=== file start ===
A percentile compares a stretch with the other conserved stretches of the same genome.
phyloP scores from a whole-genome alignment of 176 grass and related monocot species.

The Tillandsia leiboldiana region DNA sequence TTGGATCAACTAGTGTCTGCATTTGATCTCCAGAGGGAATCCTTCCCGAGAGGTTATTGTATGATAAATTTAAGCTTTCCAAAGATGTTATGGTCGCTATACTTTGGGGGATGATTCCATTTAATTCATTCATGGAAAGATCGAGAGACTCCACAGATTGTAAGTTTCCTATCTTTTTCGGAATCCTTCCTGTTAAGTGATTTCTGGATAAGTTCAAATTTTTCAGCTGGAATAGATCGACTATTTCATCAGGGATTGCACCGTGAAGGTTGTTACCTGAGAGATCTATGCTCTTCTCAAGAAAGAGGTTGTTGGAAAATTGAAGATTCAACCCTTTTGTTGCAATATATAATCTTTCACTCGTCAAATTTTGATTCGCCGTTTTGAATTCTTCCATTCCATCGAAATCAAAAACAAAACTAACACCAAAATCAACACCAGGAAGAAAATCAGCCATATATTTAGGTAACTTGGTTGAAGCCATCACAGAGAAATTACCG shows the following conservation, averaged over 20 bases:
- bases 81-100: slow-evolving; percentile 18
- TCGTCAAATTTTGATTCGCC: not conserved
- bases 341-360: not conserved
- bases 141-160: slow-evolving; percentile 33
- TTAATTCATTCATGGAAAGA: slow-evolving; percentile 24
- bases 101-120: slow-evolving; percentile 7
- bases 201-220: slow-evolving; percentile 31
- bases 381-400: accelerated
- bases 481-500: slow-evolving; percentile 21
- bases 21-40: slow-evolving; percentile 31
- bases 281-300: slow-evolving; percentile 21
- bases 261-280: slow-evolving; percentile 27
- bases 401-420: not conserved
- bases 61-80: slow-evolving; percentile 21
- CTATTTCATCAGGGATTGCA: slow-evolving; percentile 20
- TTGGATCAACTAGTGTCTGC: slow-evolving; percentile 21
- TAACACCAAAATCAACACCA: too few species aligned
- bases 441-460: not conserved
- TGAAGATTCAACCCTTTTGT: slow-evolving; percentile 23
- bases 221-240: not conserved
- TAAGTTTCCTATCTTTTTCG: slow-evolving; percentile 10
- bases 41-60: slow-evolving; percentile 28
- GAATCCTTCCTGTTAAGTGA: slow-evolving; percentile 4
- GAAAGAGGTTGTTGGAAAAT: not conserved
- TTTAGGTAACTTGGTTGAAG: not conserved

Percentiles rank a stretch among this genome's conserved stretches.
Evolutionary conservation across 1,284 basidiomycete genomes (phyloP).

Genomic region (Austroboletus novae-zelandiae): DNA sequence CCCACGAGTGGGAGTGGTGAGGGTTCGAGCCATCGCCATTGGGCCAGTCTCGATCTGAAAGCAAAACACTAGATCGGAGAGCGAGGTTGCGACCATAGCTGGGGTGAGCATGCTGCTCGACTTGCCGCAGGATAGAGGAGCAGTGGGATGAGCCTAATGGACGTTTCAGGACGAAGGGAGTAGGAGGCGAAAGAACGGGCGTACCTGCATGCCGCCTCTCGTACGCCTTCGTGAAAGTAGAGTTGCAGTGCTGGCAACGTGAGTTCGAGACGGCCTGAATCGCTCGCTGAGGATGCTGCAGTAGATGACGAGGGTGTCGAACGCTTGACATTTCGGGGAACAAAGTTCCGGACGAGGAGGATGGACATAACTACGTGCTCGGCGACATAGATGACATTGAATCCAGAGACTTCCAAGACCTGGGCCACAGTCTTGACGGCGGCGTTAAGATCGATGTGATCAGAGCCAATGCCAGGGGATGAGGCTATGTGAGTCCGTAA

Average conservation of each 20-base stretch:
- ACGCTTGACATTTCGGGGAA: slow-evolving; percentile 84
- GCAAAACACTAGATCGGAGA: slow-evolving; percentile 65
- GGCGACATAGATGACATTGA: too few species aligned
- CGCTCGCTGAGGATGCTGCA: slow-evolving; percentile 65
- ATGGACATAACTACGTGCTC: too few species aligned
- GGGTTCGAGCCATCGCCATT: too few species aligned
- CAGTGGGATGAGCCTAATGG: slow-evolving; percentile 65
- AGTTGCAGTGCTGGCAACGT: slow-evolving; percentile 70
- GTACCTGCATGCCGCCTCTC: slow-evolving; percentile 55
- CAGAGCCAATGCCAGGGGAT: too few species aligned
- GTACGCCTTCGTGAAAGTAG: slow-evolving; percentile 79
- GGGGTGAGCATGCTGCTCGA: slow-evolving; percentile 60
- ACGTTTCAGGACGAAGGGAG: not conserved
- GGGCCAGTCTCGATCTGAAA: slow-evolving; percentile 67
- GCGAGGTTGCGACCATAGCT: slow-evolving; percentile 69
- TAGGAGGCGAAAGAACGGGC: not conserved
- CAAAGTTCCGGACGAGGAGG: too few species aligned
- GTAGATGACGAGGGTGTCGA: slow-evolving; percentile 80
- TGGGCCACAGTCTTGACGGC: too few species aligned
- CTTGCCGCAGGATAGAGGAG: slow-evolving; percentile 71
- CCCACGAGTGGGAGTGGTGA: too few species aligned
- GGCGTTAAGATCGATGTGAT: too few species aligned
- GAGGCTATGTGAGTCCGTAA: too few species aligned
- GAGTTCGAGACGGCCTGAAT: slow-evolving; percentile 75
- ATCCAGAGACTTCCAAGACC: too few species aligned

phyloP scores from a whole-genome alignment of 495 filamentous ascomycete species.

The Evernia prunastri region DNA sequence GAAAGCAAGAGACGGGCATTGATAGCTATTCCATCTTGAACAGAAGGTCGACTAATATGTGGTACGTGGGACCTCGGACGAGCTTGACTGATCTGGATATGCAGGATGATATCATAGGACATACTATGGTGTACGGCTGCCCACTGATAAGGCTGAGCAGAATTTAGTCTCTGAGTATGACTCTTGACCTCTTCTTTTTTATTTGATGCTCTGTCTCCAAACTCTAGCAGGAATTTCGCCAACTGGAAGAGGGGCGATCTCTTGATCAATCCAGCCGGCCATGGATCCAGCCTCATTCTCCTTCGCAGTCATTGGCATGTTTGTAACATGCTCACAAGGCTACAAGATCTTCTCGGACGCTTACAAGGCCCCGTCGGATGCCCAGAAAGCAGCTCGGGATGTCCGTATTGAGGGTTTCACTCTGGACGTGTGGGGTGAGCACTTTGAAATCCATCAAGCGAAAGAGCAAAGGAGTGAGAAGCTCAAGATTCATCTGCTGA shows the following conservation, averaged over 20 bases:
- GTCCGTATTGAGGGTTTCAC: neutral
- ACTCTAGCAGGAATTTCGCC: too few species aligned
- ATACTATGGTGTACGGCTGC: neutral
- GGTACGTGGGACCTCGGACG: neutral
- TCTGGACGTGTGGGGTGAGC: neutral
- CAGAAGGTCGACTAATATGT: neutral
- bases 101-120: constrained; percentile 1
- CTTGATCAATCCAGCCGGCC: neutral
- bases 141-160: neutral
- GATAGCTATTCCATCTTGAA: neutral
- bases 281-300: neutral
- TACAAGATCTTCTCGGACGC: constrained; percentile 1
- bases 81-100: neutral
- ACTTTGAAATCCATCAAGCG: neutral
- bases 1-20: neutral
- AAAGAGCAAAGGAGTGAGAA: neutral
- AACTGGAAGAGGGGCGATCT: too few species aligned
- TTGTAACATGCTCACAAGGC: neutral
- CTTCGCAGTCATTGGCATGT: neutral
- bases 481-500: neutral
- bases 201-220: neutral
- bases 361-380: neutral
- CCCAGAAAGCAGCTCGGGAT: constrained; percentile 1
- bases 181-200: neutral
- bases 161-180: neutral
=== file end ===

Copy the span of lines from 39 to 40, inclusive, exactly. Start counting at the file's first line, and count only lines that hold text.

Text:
- CAGTGGGATGAGCCTAATGG: slow-evolving; percentile 65
- AGTTGCAGTGCTGGCAACGT: slow-evolving; percentile 70